Margie Seeman would like a word with the Slabbed Nation. Following is the last Citizens for Good Government Email blast in total:
The speeches at the end of the Jefferson Parish Council meeting by Citizens for Good Government Chairman Margaret Baird and myself were on discrepancies between the campaign contributions reported by the councilmen and the amounts shown on the campaign contribution affidavits submitted by contractors. These affidavits are now required to be submitted by any person or firm contracting or proposing to contract with Jefferson Parish, and most are now available online.
I’ll never forget the first time we met with policyholder lawyers after Nowdy and I established Slabbed. One of the things that made that first meet and greet fun for me was the fact the gang of Louisiana based lawyers looked over the state line into Mississippi with a bit of envy for their counterparts here on the coast. It initially puzzled me because to that point the bigger dollar verdicts were coming from the Louisiana Eastern District Federal Courts. When I inquired why that was the response was telling:
Shakespeare coined the phrase and it applies as my excitement with the new Slabbed is tempered by the fact I’ll be here without my partner-in-blog for the past 3 years Nowdy, at least for the time being.
In making the jump to the new site I set a redirector on the old site which sends all Slabbed traffic here. Because of the timing of the jump to Slabbed.Org, Nowdy was unable to say a proper goodbye and I regret to say that post was coming whether or not we moved. Earlier tonight I disabled the site redirector so that Nowdy’s farewell for now post could appear first on the website she loved and devoted so much time and energy towards making a success. I use the words “could appear first” because Nowdy has agreed to move all her posts over to the new site and each of her posts, including her last, will appear on these pages shortly after I set the redirector back. As I said earlier this week I remain forever grateful for her help on the blog and her dedication to the people of the Gulf Coast. Continue reading “"Parting is such sweet sorrow". Thanks Nowdy for the memories…”
‘Gate’s insightful comment today on the Veolia Transportation contract can be found here. Rich Rainey’s story for the Times Picayune on this can be found here. Here is a lengthy excerpt from ‘Gate’s comment on the old Mamoulides post I made sticky today:
Folks early indications are with the GOP in charge of the House FEMA’s name will be changed to FEMA, Inc. with the NFIP expected to get a similar name change.
Regarding the proposed actuarially sound rates mentioned in Maria Recio’s article on the topic, I wonder if those rates include the wind damage amounts private insurers dumped on the program after every Hurricane? I suspect it does.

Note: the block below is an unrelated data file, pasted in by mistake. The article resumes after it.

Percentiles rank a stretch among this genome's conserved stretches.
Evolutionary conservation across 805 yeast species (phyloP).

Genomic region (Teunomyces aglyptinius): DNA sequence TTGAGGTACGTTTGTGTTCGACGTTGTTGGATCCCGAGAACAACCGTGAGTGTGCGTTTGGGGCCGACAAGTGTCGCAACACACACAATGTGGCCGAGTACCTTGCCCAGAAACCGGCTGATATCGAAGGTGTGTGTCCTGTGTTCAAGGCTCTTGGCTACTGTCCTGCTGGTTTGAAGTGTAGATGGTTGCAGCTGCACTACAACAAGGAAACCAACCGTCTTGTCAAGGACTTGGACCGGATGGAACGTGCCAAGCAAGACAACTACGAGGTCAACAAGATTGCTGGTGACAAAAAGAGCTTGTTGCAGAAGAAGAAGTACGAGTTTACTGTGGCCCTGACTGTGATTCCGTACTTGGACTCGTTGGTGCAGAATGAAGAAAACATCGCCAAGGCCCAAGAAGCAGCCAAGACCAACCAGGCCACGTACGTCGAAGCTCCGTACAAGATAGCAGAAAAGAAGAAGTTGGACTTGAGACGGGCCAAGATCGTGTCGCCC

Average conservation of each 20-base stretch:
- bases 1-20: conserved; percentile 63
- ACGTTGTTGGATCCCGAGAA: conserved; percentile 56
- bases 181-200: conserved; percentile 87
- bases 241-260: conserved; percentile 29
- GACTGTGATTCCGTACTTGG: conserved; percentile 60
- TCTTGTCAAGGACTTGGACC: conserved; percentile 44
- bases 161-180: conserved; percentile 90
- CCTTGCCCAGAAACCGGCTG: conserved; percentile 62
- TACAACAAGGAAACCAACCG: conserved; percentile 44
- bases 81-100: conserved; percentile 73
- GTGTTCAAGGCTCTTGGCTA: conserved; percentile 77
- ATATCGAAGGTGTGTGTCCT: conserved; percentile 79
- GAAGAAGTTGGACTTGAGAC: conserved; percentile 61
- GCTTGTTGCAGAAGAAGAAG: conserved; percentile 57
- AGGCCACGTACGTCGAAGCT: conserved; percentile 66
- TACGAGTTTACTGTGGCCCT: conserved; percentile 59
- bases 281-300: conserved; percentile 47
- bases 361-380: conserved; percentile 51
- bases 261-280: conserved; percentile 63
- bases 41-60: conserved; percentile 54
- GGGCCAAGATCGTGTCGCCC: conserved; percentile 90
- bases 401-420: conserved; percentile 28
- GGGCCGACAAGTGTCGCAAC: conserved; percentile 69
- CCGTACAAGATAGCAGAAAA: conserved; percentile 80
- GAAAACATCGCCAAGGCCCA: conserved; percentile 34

I think everyone that buys flood insurance should get ready to grab yer ankles because I’m perceiving another taxpayer-funded giveaway to unregulated global insurance companies.
I’ll try to get the story behind the story on Judge Senter’s retirement mid-case in Ex Rel Rigsby but the early speculation centers on his health. Here on Slabbed, Senter has been both praised and criticised but he is also well-respected. We’ve been covering judges in this area for over 3 years now and without doubt Judge Senter is one of the best in terms of his understanding and application of the law. He will be missed.
We had lots of pages on the old site devoted to certain civil and criminal cases we’ve followed and/or covered through time. Evidently the crowded masthead caused some of the Slabbed Nation to miss the two pages that better explain the genesis of this blog in the story of my Katrina experience and a few pictures of the aftermath. These pages are Slabbed originals from back before there even was a blog and will remain a fixture here while we transition. That said I may bring the legal archives over when a get a spare minute but in a different page structure that does not result in an overly crowded masthead.
I do not write much about myself but for those of you that are curious (and evidently there are several of you folks based on yesterday’s site traffic) I have another post that explains a bit more about my roots here.
There is an aura of myth that surrounds Lady Justice, who is pictured standing tall with the balanced scales of justice in her hands. She is blindfolded to assure impartiality and fairness. But if she read the decision about the death row inmate from New Orleans that was handled down by the U.S. Supreme Court last week, one could only wonder whether she dropped her scales, pulled off her blindfold, and wept.